Abstract. A speleoseismological study has been conducted in the Cavallone Cave, located in the easternmost carbonate sector of the Central Apennines (Maiella Massif), in a seismically active region interposed between the post-orogenic extensional domain, to the west, and the contractional one, to the east. The occurrence of active “silent normal faults”, to the west, close to blind thrusts, to the east, raises critical questions about the seismic hazard for this transitional zone. Large collapses of cave ceilings, fractures, broken speleothems with new re-growing stalagmites on their top, preferential orientation of fallen stalagmites and the absence of thin and long concretions have been observed in many portions of the karst conduit. This may indicate that the cave suffered sudden deformation events likely linked to the occurrence of past strong earthquakes. Radiocarbon dating and, above all, the robust correspondence with other coeval on-fault and off-fault geological data collected in surrounding areas outside the cave, provide important constraints for the individuation of a mid-Holocene paleoearthquake around 4.6–4.8 kyr BP. On the basis of the available paleoseismological data, possible seismogenic sources can be identified with the Sulmona normal fault and other active normal fault segments along its southern prosecution, which recorded synchronous strong paleoevents. Although the correlation between speleotectonic observations and quantitative modeling is disputed, studies on possible effects of earthquake on karstic landforms and features, when corroborated by independent data collected outside caves, can provide a useful contribution in discovering past earthquakes.

Defining a mid-Holocene earthquake through speleoseismological and independent data: Implications for the outer Central Apennines (Italy) seismotectonic framework

DI DOMENICA, ALESSANDRA;PIZZI, Alberto
2017-01-01

Abstract

Abstract. A speleoseismological study has been conducted in the Cavallone Cave, located in the easternmost carbonate sector of the Central Apennines (Maiella Massif), in a seismically active region interposed between the post-orogenic extensional domain, to the west, and the contractional one, to the east. The occurrence of active “silent normal faults”, to the west, close to blind thrusts, to the east, raises critical questions about the seismic hazard for this transitional zone. Large collapses of cave ceilings, fractures, broken speleothems with new re-growing stalagmites on their top, preferential orientation of fallen stalagmites and the absence of thin and long concretions have been observed in many portions of the karst conduit. This may indicate that the cave suffered sudden deformation events likely linked to the occurrence of past strong earthquakes. Radiocarbon dating and, above all, the robust correspondence with other coeval on-fault and off-fault geological data collected in surrounding areas outside the cave, provide important constraints for the individuation of a mid-Holocene paleoearthquake around 4.6–4.8 kyr BP. On the basis of the available paleoseismological data, possible seismogenic sources can be identified with the Sulmona normal fault and other active normal fault segments along its southern prosecution, which recorded synchronous strong paleoevents. Although the correlation between speleotectonic observations and quantitative modeling is disputed, studies on possible effects of earthquake on karstic landforms and features, when corroborated by independent data collected outside caves, can provide a useful contribution in discovering past earthquakes.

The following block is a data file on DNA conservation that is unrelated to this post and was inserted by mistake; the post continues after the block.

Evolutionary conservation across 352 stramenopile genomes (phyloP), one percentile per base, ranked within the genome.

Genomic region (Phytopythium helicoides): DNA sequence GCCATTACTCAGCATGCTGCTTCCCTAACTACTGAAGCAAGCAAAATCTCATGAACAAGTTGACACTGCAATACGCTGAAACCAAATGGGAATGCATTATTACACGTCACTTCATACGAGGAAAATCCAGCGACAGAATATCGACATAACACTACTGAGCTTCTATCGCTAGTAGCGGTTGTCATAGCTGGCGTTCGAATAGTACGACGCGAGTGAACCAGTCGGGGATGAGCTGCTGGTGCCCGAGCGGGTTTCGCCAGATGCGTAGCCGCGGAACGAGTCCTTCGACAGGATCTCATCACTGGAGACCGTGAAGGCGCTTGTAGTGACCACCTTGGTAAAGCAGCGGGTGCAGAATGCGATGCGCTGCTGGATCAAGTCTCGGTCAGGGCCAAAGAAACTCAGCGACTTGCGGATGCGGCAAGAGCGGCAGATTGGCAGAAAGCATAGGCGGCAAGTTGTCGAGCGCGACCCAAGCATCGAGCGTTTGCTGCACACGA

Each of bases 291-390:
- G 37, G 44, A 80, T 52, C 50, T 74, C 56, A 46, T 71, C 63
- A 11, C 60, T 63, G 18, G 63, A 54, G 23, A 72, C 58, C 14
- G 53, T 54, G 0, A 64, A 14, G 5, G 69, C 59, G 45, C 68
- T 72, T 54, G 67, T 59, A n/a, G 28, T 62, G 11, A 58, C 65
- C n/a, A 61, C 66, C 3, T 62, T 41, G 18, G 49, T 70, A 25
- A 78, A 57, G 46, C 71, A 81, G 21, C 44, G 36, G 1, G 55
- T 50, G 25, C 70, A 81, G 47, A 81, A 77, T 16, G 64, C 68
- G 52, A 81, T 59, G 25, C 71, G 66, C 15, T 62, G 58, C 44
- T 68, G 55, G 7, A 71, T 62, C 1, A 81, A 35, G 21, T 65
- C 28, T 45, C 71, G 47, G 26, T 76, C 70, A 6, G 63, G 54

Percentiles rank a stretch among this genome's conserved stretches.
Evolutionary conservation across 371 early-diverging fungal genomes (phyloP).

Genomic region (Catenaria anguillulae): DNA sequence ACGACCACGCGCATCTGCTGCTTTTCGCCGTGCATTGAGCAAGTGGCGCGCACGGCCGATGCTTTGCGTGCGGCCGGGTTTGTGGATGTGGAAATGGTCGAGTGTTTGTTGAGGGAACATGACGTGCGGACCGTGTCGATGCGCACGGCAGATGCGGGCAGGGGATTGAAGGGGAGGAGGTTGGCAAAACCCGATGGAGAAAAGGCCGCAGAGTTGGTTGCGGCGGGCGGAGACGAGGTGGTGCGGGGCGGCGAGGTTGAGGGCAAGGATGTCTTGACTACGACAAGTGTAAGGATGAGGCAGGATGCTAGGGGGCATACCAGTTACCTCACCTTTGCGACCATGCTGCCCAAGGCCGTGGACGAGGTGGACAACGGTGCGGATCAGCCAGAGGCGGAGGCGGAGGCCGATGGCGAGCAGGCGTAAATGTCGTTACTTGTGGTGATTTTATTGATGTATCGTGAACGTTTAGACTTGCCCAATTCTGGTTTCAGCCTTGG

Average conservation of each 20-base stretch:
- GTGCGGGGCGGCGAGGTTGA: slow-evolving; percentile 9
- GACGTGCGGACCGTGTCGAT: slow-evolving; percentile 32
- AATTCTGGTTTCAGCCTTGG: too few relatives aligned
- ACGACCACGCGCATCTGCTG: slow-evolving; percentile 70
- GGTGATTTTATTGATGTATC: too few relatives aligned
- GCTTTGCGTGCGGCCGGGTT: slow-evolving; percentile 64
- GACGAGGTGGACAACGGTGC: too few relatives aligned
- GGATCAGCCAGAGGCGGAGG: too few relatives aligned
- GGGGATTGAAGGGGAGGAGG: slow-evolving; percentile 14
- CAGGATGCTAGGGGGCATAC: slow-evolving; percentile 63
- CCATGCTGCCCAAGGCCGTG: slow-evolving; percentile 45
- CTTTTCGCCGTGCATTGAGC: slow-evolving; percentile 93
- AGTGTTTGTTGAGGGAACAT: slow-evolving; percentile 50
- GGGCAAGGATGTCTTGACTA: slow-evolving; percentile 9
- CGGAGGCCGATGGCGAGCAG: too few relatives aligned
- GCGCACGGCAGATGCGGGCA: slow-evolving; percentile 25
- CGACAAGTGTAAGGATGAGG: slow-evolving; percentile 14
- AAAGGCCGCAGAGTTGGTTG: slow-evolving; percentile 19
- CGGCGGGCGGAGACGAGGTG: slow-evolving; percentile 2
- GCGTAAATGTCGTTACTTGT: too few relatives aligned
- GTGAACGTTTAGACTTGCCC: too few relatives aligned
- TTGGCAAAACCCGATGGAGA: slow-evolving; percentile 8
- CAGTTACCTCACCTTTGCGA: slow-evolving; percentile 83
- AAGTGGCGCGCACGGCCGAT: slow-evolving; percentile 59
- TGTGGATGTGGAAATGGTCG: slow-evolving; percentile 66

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Utilizza questo identificativo per citare o creare un link a questo documento: https://hdl.handle.net/11564/667544
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